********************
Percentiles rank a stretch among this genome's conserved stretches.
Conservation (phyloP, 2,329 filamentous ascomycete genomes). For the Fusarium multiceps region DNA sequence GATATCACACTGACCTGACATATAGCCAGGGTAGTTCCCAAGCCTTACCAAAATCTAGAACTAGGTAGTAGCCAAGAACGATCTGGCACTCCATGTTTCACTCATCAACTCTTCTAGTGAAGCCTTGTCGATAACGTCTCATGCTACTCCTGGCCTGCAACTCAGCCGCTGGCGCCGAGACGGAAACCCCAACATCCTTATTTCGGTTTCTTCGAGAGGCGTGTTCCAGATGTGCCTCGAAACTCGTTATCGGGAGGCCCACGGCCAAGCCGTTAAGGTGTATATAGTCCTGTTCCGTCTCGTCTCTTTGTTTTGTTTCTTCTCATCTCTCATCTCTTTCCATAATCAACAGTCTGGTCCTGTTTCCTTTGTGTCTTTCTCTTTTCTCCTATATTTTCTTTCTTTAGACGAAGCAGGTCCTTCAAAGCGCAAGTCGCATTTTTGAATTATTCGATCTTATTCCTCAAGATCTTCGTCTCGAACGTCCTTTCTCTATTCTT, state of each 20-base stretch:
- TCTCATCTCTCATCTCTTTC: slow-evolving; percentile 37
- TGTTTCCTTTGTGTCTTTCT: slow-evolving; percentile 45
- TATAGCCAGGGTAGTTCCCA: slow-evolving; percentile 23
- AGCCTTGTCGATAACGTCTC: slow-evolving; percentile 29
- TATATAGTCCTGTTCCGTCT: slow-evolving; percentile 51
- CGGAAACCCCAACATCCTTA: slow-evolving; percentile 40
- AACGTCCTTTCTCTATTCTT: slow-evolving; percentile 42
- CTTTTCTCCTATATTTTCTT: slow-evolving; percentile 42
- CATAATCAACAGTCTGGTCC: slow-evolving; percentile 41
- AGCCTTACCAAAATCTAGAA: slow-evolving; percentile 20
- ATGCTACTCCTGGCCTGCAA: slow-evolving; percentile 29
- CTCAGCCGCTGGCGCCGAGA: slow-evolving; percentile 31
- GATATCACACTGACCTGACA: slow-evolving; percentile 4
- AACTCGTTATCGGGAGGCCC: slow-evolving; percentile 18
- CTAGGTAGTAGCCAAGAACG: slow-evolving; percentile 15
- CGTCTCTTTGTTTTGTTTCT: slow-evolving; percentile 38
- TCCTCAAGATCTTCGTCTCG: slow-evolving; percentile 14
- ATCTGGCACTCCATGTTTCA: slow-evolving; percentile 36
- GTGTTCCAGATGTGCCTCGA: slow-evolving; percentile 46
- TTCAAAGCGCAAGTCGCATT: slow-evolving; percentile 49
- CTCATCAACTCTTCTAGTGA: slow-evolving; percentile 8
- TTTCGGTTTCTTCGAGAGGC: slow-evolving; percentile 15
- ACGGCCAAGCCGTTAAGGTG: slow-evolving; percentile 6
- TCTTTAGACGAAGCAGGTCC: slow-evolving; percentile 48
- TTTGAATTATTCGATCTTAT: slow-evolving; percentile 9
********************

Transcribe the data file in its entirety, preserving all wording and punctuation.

Percentiles rank a stretch among this genome's conserved stretches.
Conservation (phyloP, 2,329 filamentous ascomycete genomes). For the Fusarium multiceps region DNA sequence GATATCACACTGACCTGACATATAGCCAGGGTAGTTCCCAAGCCTTACCAAAATCTAGAACTAGGTAGTAGCCAAGAACGATCTGGCACTCCATGTTTCACTCATCAACTCTTCTAGTGAAGCCTTGTCGATAACGTCTCATGCTACTCCTGGCCTGCAACTCAGCCGCTGGCGCCGAGACGGAAACCCCAACATCCTTATTTCGGTTTCTTCGAGAGGCGTGTTCCAGATGTGCCTCGAAACTCGTTATCGGGAGGCCCACGGCCAAGCCGTTAAGGTGTATATAGTCCTGTTCCGTCTCGTCTCTTTGTTTTGTTTCTTCTCATCTCTCATCTCTTTCCATAATCAACAGTCTGGTCCTGTTTCCTTTGTGTCTTTCTCTTTTCTCCTATATTTTCTTTCTTTAGACGAAGCAGGTCCTTCAAAGCGCAAGTCGCATTTTTGAATTATTCGATCTTATTCCTCAAGATCTTCGTCTCGAACGTCCTTTCTCTATTCTT, state of each 20-base stretch:
- TCTCATCTCTCATCTCTTTC: slow-evolving; percentile 37
- TGTTTCCTTTGTGTCTTTCT: slow-evolving; percentile 45
- TATAGCCAGGGTAGTTCCCA: slow-evolving; percentile 23
- AGCCTTGTCGATAACGTCTC: slow-evolving; percentile 29
- TATATAGTCCTGTTCCGTCT: slow-evolving; percentile 51
- CGGAAACCCCAACATCCTTA: slow-evolving; percentile 40
- AACGTCCTTTCTCTATTCTT: slow-evolving; percentile 42
- CTTTTCTCCTATATTTTCTT: slow-evolving; percentile 42
- CATAATCAACAGTCTGGTCC: slow-evolving; percentile 41
- AGCCTTACCAAAATCTAGAA: slow-evolving; percentile 20
- ATGCTACTCCTGGCCTGCAA: slow-evolving; percentile 29
- CTCAGCCGCTGGCGCCGAGA: slow-evolving; percentile 31
- GATATCACACTGACCTGACA: slow-evolving; percentile 4
- AACTCGTTATCGGGAGGCCC: slow-evolving; percentile 18
- CTAGGTAGTAGCCAAGAACG: slow-evolving; percentile 15
- CGTCTCTTTGTTTTGTTTCT: slow-evolving; percentile 38
- TCCTCAAGATCTTCGTCTCG: slow-evolving; percentile 14
- ATCTGGCACTCCATGTTTCA: slow-evolving; percentile 36
- GTGTTCCAGATGTGCCTCGA: slow-evolving; percentile 46
- TTCAAAGCGCAAGTCGCATT: slow-evolving; percentile 49
- CTCATCAACTCTTCTAGTGA: slow-evolving; percentile 8
- TTTCGGTTTCTTCGAGAGGC: slow-evolving; percentile 15
- ACGGCCAAGCCGTTAAGGTG: slow-evolving; percentile 6
- TCTTTAGACGAAGCAGGTCC: slow-evolving; percentile 48
- TTTGAATTATTCGATCTTAT: slow-evolving; percentile 9